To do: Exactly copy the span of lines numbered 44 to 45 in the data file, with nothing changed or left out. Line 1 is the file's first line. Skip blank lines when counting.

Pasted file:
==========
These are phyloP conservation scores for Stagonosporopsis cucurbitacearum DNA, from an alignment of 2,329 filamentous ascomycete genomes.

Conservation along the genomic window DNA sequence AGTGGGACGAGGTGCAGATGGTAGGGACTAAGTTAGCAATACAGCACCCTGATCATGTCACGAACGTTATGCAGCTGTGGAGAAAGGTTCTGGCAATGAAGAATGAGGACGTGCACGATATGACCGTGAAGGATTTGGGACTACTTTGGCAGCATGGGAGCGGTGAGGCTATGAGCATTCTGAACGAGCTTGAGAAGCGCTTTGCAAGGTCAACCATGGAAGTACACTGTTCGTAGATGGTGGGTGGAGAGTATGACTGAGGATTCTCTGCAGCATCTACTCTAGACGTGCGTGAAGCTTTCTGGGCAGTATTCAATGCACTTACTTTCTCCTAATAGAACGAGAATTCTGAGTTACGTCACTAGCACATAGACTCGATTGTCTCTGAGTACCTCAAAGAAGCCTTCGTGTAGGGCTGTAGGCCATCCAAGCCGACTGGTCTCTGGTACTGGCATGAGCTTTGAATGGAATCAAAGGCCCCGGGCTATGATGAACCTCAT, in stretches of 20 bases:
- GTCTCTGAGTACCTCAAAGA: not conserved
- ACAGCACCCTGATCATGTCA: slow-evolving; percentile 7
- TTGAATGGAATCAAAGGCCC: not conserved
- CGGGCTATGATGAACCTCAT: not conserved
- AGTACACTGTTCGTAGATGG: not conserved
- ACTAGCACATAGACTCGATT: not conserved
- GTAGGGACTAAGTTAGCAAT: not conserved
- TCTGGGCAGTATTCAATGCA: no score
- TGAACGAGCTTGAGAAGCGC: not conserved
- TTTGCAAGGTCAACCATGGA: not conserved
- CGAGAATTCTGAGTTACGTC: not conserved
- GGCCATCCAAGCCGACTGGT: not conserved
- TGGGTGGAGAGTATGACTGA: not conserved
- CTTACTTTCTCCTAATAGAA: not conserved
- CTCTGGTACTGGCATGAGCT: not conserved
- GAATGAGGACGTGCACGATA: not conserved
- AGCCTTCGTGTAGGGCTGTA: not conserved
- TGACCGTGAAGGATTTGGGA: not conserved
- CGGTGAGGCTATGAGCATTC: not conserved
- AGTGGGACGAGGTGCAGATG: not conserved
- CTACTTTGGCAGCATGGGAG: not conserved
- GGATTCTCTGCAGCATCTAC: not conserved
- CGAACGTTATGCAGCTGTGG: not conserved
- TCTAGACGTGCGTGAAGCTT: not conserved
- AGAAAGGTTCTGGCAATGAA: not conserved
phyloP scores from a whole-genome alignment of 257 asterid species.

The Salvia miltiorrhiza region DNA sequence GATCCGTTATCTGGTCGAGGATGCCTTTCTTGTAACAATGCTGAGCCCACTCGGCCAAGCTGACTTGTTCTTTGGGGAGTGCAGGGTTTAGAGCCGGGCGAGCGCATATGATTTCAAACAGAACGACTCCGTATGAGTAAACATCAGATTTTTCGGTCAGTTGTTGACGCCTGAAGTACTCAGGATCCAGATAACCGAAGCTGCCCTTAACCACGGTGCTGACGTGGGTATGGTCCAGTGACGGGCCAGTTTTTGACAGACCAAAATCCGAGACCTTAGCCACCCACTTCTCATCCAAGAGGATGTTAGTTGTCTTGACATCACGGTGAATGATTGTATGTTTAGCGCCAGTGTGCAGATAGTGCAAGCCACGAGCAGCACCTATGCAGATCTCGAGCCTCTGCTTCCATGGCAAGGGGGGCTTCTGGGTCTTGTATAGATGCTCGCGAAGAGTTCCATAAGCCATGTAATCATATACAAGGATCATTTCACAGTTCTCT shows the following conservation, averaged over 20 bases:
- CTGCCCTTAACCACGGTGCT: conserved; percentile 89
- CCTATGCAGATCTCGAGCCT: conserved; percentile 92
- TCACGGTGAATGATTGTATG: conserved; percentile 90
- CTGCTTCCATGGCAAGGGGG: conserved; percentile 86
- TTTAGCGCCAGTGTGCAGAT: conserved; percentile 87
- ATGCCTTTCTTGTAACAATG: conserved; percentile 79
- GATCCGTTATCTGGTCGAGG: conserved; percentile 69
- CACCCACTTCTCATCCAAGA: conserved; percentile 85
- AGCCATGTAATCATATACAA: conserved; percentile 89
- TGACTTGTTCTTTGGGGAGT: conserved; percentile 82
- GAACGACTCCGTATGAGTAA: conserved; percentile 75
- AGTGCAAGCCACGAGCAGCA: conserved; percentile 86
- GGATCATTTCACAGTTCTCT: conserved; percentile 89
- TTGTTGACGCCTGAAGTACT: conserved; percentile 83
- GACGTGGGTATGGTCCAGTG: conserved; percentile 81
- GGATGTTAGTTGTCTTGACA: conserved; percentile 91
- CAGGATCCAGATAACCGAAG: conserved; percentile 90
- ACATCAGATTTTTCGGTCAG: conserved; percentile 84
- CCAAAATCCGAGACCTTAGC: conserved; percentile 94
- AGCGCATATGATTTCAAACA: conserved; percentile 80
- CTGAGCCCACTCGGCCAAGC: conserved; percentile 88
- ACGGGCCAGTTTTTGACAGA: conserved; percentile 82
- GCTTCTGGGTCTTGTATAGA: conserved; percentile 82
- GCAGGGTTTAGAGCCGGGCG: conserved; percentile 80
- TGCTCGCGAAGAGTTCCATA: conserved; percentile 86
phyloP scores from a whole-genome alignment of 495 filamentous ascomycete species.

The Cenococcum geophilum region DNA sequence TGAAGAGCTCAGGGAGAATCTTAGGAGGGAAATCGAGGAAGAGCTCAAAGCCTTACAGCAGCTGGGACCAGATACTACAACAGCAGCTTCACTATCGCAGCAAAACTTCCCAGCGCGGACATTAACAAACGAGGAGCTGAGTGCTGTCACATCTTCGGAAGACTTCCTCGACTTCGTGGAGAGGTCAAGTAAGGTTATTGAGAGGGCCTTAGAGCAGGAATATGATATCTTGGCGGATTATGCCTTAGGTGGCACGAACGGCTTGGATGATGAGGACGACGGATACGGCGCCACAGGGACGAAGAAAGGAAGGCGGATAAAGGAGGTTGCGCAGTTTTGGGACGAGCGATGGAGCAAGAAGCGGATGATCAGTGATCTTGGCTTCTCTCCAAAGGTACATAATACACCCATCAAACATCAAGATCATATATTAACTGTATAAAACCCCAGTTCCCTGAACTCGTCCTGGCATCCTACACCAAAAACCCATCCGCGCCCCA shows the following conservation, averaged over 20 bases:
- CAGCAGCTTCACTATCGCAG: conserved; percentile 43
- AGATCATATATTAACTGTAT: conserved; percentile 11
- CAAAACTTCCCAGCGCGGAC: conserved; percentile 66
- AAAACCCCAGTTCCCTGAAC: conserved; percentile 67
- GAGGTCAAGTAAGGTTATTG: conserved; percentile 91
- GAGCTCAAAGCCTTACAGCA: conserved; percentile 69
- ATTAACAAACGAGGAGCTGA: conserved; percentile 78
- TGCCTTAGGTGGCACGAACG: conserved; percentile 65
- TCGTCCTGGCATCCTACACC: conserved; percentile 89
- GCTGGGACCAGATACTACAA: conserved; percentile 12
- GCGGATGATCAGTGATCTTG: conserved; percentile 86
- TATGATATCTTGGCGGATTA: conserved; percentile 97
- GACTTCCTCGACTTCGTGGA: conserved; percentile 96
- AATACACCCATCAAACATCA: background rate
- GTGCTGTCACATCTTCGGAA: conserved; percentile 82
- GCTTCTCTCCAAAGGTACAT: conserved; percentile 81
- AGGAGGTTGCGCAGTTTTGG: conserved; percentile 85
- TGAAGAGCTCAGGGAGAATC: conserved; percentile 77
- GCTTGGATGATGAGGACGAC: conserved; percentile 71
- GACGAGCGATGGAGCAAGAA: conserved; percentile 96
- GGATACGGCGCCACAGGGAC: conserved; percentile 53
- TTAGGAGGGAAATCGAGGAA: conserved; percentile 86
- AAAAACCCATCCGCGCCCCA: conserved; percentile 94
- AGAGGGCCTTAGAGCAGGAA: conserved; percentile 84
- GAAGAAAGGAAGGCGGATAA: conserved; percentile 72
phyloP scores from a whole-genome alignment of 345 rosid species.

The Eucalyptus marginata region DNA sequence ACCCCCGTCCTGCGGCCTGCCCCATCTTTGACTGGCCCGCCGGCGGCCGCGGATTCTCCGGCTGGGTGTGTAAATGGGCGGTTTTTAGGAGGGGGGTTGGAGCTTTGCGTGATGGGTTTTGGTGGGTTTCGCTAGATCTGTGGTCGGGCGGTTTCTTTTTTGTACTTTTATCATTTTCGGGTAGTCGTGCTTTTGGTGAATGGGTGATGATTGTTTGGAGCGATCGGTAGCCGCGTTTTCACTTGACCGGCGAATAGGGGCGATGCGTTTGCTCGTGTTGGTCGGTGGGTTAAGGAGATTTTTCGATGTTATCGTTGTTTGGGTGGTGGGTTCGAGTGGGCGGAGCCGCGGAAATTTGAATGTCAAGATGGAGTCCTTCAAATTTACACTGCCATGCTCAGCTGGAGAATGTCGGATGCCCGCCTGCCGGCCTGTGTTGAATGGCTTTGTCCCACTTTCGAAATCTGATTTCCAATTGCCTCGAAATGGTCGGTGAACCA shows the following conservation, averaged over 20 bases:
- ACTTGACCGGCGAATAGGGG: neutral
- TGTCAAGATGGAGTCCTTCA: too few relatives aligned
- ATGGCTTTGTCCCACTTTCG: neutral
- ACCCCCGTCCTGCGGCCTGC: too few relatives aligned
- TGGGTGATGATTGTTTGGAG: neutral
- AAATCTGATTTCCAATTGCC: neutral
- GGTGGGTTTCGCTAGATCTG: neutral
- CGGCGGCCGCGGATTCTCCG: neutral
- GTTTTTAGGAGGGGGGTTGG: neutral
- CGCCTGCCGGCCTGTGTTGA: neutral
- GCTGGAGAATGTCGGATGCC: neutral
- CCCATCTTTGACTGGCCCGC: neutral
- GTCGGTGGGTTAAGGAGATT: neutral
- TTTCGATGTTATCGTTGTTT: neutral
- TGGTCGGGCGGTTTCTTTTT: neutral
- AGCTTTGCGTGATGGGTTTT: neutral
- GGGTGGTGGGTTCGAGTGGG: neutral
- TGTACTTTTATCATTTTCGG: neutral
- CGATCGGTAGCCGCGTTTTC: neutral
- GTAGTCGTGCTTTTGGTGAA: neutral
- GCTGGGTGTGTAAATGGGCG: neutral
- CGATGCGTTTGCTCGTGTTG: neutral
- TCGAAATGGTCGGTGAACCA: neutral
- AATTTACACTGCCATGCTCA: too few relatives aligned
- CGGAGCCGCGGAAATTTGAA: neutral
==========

- GACGTGGGTATGGTCCAGTG: conserved; percentile 81
- GGATGTTAGTTGTCTTGACA: conserved; percentile 91